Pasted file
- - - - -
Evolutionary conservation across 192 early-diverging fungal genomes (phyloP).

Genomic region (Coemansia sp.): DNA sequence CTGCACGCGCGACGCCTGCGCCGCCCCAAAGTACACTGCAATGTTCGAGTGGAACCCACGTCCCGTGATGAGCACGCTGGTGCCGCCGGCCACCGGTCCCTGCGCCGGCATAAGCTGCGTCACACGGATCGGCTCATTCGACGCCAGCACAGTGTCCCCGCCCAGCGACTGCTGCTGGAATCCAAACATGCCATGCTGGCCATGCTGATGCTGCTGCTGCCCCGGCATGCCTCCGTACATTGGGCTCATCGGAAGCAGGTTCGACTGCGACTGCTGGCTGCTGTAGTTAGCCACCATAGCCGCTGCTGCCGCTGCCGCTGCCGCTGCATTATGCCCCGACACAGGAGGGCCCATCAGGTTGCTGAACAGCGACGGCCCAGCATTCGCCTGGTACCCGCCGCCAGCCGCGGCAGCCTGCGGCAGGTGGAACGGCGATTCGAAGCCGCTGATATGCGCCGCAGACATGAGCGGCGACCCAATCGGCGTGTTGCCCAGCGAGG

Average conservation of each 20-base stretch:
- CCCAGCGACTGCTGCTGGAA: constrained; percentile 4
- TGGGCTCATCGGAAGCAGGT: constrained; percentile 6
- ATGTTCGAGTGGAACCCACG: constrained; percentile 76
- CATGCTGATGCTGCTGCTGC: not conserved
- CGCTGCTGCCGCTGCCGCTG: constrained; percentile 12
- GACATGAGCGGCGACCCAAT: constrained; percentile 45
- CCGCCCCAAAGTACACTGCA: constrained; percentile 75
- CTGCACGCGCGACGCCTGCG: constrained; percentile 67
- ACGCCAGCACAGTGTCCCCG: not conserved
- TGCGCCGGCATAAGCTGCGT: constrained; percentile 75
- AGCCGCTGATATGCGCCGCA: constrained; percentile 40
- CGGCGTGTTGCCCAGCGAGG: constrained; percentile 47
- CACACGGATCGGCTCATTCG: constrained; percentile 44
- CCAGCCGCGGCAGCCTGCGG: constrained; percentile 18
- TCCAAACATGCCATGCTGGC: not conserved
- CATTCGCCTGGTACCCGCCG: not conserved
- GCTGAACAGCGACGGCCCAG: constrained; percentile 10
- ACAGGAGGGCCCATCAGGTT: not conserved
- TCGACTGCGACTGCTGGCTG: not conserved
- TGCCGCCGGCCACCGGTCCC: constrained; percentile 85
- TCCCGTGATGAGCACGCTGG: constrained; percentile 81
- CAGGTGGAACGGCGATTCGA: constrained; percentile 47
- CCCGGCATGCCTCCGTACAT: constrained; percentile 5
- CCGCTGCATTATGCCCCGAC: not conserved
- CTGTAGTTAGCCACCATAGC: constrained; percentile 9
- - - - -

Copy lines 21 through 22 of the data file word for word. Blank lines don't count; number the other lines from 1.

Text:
- ACAGGAGGGCCCATCAGGTT: not conserved
- TCGACTGCGACTGCTGGCTG: not conserved